Information on PPE Product Specifications for Manufacturing

Dear IFAI Members and Industry Contacts, In the rapidly evolving regulatory environment involving COVID-19 procurement of Personal Protective Equipment (PPE), we wanted to provide you with the latest guidance we have received from the White House and FDA. Product specifications: We have received a lot of member requests for certain product...

Dear IFAI Members and Industry Contacts,

In the rapidly evolving regulatory environment involving COVID-19 procurement of Personal Protective Equipment (PPE), we wanted to provide you with the latest guidance we have received from the White House and FDA.

  1. Product specifications: We have received a lot of member requests for certain product specifications for medically related textiles. You can search here on the CDC website by product name (gowns, caps, etc.), and it will bring up the current NIOSH-approved specs.
  2. Procurement: FEMA’s National Response Coordination Center (NRCC) is facilitating procurement. Contract proposals should be sent to FEMA-NRCC-rssc@fema.dhs.gov. The White House has advised the more granularity the better for specific proposals but at the very least it should include the information provided in the attached document. In addition to submitting your proposal to FEMA, you should also cc Janelle Buerkley (jwbuerkley@ifai.com).
  3. FDA Waivers: A template to file for FDA waivers for needed PPE is provided below. Before reviewing, however, note that you DO NOT need to file for a waiver for Level 1 and 2 gowns and non-medical facemasks. To facilitate a rapid response on other items, the following information should be emailed to the FDA to request a waiver:

Template for Contacting FDA for Waivers:

Manufacturers may email FDA at deviceshortages@fda.hhs.gov for items that are non-medical masks and gowns (i.e. – the item guidance above) requesting waivers. We understand that this website is closely being monitored. We suggest that you also cc Janelle Buerkley (jwbuerkley@ifai.com) on any waiver requests you submit to the FDA at the email address above so we are aware of this request.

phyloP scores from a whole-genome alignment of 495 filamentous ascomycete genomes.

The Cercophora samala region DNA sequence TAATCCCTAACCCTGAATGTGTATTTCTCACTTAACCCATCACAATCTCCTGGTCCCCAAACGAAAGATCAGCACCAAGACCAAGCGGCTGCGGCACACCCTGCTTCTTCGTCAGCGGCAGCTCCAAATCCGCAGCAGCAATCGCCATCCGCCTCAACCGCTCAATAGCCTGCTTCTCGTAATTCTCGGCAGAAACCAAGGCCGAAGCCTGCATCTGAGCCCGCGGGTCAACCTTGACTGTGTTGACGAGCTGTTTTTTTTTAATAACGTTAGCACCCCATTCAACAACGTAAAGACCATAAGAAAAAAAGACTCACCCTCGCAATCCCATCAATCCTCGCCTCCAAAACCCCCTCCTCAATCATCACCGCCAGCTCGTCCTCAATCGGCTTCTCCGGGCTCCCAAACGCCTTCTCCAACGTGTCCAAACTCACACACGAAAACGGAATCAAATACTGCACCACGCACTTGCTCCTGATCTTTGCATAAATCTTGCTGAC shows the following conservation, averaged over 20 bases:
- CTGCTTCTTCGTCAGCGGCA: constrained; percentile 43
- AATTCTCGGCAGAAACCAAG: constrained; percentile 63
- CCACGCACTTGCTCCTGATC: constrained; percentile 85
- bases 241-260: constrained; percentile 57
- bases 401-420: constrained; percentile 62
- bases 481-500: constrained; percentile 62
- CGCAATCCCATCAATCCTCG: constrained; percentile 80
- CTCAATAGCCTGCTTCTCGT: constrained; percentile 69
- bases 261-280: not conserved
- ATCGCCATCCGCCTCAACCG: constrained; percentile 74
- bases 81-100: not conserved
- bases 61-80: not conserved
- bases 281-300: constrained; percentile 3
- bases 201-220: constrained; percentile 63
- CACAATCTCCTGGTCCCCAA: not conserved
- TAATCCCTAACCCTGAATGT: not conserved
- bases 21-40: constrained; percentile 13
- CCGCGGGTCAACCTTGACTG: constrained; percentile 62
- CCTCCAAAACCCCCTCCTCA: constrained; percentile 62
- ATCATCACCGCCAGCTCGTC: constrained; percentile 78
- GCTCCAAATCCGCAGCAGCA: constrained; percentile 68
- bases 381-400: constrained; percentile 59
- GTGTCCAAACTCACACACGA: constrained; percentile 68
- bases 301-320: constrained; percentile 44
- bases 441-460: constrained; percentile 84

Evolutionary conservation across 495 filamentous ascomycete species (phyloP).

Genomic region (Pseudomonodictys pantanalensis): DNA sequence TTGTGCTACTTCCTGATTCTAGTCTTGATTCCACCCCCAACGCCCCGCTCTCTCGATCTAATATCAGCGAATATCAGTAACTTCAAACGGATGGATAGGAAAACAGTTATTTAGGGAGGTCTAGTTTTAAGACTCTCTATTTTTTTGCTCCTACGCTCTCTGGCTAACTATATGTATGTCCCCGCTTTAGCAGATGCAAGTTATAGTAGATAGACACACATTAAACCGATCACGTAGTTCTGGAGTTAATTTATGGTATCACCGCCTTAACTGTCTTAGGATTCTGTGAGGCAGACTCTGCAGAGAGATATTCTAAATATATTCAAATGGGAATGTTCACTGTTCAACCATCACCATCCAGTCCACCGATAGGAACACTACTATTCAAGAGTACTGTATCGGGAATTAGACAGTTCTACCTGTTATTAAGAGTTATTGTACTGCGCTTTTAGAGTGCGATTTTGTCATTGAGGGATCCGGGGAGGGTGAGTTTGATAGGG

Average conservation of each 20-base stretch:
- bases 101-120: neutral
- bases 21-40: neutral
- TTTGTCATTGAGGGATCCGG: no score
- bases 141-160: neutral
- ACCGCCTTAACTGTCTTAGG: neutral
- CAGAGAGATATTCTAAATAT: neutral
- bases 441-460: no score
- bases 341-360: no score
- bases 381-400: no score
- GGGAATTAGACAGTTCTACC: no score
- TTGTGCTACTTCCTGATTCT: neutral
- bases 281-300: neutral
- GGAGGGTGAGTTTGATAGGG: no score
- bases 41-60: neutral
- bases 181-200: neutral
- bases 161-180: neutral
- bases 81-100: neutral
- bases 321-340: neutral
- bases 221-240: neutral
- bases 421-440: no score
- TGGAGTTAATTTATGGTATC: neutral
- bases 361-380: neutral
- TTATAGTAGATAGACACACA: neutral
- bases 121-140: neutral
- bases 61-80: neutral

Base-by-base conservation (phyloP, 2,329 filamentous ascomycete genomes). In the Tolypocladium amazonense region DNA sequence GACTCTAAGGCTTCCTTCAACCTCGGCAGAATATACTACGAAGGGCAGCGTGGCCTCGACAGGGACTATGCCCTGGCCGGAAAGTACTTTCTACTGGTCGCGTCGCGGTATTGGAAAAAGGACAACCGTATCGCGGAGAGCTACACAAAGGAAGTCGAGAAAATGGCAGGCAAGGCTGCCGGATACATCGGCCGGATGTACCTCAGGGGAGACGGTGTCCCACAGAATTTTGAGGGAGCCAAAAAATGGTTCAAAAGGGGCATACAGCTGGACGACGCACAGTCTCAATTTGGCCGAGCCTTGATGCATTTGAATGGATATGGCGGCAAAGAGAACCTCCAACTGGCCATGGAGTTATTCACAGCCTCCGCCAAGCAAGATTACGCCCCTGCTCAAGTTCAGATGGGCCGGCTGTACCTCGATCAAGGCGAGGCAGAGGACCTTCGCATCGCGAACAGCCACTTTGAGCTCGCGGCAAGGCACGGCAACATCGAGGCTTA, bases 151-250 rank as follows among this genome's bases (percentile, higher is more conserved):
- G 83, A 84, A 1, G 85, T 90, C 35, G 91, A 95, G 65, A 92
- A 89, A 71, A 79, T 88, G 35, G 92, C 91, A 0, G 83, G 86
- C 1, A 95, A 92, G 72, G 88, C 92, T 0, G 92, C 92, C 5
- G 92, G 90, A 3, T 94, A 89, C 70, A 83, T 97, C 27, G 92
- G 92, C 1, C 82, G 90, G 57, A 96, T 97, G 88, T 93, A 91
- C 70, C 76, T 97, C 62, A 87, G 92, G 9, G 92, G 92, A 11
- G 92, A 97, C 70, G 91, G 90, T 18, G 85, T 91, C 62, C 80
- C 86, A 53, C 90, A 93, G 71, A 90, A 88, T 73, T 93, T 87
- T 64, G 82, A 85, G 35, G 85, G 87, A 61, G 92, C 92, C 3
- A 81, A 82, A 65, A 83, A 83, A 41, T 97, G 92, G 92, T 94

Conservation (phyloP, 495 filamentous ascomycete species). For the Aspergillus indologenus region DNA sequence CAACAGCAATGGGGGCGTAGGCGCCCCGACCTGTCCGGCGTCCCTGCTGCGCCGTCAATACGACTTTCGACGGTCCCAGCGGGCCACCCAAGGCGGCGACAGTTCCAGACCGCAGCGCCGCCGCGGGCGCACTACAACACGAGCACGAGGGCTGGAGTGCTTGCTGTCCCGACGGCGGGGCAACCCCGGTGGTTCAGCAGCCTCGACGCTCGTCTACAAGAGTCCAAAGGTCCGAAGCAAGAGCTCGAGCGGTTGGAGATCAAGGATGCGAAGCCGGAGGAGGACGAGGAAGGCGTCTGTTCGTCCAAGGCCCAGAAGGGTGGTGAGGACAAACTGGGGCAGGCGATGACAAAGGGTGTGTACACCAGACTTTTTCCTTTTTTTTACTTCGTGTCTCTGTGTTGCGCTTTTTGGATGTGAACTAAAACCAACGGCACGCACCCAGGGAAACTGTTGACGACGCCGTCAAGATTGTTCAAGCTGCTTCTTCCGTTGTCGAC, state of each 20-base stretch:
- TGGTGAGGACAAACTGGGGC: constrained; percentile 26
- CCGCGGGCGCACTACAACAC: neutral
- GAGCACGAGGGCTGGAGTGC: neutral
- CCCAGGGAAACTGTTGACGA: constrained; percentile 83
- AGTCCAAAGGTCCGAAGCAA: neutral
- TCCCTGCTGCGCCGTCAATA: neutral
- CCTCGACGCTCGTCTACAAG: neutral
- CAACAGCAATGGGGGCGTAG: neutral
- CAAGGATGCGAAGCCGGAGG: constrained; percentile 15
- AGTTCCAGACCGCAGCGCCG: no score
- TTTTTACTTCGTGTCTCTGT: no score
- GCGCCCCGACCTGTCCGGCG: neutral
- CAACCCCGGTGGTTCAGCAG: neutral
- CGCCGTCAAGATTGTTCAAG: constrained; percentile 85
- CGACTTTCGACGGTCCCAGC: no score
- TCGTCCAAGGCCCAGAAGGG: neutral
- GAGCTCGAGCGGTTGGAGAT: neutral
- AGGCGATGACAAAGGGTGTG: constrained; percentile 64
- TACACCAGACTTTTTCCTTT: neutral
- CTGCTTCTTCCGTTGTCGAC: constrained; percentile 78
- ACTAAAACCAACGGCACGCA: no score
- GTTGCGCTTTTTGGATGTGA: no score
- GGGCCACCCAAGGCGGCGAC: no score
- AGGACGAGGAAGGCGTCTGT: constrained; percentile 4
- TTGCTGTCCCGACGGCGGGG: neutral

Subject of the email: “Product Codes XXX, Shortage Mitigation Options for FDA Engagement,” where XXX represents the product code(s).

Body of the email:

  • Describe the affected product or products which may include the brand name, model number, 510(k) number, etc.
  • Describe the proposed mitigation approach.
  • Identify what you are interested in discussing with FDA, such as:
    • Expedited review of a premarket submission, or
    • Expedited review of a manufacturing site change if you are a class III device manufacturer, or
    • Information about importing certain products.

In addition to this template for PPE waiver requests in general, we received some specific guidance from the White House and Congressman McHenry’s (R-NC) office last night on gowns and non-medical face masks. While the FDA is expected to issue more formal and overarching waiver guidance on PPE standards, we are being asked to share the information below with companies because of the severe shortage of masks and gowns. Additional general information can be found on the FDA’s PPE webpage here.